Secrets to Photographing Figure Skaters: Tips, Tricks & Techniques to Photographing Figure Skaters

Secrets to Photographing Figure Skaters: Tips, Tricks & Techniques to Photographing Figure Skaters
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Photographing Figure Skaters

It seems that almost no matter where you live at some point or another you’ll have an opportunity for photographing figure skaters. A number of ice shows travel extensively worldwide giving residents of Europe, Asia and even South America a chance to be dazzled by their whirling acrobatics, breath-taking jumping displays and showers of icy sprays. Photographing figure skaters can provide some challenges for the digital photographer since there is almost continual motion and choreography on ice can be a bit unpredictable on many occasions. So here are some of the best kept secrets to photographing figure skaters whether they are on roller skates or ice skates.

The Secrets to Photographing Figure Skaters

Due to their nearly incessant movement, you will need to plan ahead for getting the best photo opportunities. One positive aspect of ice skating shows is that there is usually an ice rink which confines figure skaters to a defined area. This allows you to pick two or three specific spots or zones within the skating rink on which you can focus. A bit in advance, you can pre-set your focus, aperture and possibly your camera’s shutter speed freeing you up to concentrate more on composition and getting a greater number of well-composed, salable shots. Figure skaters will also tend to move in a circle or oval to take best advantage of the available skating area. So you can anticipate a great deal of movement in their routines. Some action highlights you can also plan on shooting can include:

* The peak of jumps when there is a momentary “pause” in movement

* At the height of lifts and carries in pairs figure skating

* Tandem figure skating during which two or more skaters mirror or parallel each other

* The finish of jumps and catches where again there is a moment’s pause in the skater’s motion

* Presentation bows and routine or performance finishes when figure skaters are not moving

* Other choreographed pauses, breaks and “stops” in figure skating routines and programs

Camera Settings for Photographing Figure Skaters

As for camera settings, these too can be anticipated to some degree when photographing figure skaters. Your camera settings can also be influenced by where and how close you are to the performers and the brilliance, or lack thereof, of the overall lighting conditions. Most figure skating exhibitions, performances and shows however, tend to be very well lit – a distinct advantage for the digital photographer. Here are a few starting camera setting recommendations.

For full action shots – You’ll likely want to try to “stop” or “freeze” the action at the height of jumps, so use a wide lens aperture f/8, f/5.6, f/4 or wider, with a fast shutter speed of 1/250, 1/500 or 1/1000 of a second.

For wide angle cast shots – With wider angle shots to include more of the figure skating cast and scenes, you might want to consider an aperture setting of f/8, f/11, or f/16 with a much slower shutter speed to compensate for the smaller aperture setting which will give you a much greater depth of field and wider coverage for scenes and figure skating cast shots. Since these types of scenes also have the cast stopped or still on the rink, movement is minimal so you should have fewer concerns over blurring caused by motion.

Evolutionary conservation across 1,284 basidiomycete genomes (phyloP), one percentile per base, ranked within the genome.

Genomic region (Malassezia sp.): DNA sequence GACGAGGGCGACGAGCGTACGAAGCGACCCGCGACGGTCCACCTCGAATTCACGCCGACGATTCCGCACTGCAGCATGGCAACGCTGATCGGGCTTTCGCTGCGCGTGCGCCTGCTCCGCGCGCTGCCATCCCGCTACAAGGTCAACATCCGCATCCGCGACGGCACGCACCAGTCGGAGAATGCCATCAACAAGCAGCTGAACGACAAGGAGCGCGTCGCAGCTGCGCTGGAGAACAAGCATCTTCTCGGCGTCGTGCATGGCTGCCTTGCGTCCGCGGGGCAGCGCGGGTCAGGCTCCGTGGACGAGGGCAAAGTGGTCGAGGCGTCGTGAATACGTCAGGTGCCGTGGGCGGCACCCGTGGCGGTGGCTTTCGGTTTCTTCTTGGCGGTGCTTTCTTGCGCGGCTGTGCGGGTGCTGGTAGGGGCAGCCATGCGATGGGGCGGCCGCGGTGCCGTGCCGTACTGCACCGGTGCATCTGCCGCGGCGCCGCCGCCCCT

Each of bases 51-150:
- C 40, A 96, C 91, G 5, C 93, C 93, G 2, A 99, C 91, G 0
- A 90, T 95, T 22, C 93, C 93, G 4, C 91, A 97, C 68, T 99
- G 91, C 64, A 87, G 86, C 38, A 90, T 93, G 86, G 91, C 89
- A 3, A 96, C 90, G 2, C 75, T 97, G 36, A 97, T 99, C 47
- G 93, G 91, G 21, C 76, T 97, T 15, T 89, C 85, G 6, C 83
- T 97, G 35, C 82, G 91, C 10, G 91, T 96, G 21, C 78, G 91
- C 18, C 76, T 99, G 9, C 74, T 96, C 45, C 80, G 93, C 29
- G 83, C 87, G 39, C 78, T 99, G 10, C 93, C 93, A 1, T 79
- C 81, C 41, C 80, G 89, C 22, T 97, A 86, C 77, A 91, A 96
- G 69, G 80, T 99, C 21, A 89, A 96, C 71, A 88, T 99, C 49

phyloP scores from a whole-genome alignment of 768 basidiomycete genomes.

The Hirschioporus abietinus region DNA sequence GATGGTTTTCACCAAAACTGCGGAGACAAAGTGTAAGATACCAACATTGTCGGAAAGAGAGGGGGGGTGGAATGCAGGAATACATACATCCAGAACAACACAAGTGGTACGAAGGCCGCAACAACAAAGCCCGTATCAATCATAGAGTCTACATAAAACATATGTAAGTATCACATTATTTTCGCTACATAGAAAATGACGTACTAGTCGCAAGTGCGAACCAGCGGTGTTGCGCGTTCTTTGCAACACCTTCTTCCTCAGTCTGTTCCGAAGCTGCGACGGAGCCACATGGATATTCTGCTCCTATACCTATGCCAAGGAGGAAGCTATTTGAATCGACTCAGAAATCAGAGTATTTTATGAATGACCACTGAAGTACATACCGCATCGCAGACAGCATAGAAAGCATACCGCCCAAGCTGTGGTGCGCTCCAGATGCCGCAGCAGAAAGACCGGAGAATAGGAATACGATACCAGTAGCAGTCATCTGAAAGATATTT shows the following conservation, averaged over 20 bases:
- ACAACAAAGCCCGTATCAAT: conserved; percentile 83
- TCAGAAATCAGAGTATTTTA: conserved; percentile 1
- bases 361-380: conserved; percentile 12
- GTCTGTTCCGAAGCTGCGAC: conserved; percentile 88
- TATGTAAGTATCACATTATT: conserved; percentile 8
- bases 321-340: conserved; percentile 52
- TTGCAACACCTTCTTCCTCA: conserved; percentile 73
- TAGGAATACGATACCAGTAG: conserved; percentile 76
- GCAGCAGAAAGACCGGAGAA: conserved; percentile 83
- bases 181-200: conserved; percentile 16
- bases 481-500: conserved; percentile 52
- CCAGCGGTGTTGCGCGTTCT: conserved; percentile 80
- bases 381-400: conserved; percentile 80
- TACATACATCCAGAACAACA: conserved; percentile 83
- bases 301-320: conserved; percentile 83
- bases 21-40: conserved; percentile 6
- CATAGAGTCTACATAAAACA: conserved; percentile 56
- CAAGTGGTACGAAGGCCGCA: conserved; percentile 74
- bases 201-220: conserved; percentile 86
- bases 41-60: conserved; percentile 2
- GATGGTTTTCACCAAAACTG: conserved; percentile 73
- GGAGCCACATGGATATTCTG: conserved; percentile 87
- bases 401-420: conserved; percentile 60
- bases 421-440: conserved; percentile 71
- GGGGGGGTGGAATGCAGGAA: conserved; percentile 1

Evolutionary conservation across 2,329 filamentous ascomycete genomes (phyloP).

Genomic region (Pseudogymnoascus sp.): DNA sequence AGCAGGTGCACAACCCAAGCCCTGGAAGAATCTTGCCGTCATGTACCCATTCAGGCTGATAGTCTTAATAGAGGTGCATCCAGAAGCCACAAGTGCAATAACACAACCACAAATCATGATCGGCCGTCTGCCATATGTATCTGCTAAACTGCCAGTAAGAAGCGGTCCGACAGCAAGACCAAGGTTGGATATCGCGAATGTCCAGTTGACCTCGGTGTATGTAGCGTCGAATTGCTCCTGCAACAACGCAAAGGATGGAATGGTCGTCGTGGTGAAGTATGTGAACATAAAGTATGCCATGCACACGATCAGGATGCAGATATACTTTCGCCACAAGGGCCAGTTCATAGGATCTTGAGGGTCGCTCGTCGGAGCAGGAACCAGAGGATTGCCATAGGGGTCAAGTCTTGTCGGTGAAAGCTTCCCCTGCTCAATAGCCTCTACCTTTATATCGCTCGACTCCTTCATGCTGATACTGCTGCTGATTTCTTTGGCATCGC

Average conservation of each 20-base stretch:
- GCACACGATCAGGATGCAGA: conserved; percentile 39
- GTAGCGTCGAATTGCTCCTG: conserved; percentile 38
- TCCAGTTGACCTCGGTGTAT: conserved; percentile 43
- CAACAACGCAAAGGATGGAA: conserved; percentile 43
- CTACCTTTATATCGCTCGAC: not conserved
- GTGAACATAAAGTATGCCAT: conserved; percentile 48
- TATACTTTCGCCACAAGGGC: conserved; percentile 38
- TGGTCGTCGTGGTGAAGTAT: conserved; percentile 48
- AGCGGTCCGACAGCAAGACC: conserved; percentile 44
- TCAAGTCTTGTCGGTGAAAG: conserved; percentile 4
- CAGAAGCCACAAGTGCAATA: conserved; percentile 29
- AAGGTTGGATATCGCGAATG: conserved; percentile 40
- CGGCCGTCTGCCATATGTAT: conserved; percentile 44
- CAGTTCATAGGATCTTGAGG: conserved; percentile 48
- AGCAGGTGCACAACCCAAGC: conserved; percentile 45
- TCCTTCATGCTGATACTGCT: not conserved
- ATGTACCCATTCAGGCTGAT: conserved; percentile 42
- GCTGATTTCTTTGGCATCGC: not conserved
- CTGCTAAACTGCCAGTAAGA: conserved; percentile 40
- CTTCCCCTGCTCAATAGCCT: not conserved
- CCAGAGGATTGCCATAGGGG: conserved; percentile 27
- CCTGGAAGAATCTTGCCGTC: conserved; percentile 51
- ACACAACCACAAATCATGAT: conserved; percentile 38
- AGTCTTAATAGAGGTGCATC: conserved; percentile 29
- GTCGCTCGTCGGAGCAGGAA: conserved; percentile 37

Tip: Both figure skating and hockey take place in an ice rink and involve moving subjects, so the photography techniques are similar. You may want to consider reading How to Photograph Hockey to further improve your skills of photographing figure skaters.

Telephoto and Close-Up shots – If you have a good zoom lens or are close enough to get good close-up shots from rink-side, use an automatic camera setting or a hand-held light meter to give you an idea of the range of settings you might need. Here is where some advance planning can pay off dividends resulting in a greater number of useable digital photographs. Focus on a spot the performers will pass, then wait for their next pass or two when you’ll have the camera setting and focus near perfect for getting the shot. During introductions, performance changes and show closings, you should have ample opportunities for snagging some great performer close-ups. Here again, a fairly wide aperture setting, f/5.6 at about 1/125 second should give you workable results as a starting point. Be sure to bracket your shots by one lens stop above and below your initial exposure. Alternatively, you can use a faster or slower shutter speed to compensate at a fixed lens aperture as well. Remember, you need not “freeze” action or motion completely to get a good image. You may want to allow some blur which will indicate that movement or motion.

Photographing Figure Skaters Using Altered ISO Settings

Another camera setting which can give you some additional latitude and exposure range when photographing figure skaters is the ISO setting. By changing this to 400 or 800, you can build-in some added sensitivity (double or quadruple) to your camera’s sensory array giving you more photographic options for capturing memorable, usable and salable digital images. Try combining some of these tips and techniques for photographing figure skaters and you’ll surely come up with greater numbers of outstanding digital images that can earn you more income, increase your photographic skills and boost your personal satisfaction and photographer’s portfolio. So next time the Ice Capades or the Circus on Ice from Russia comes to town, book a seat for a show – for two, and get out your camera.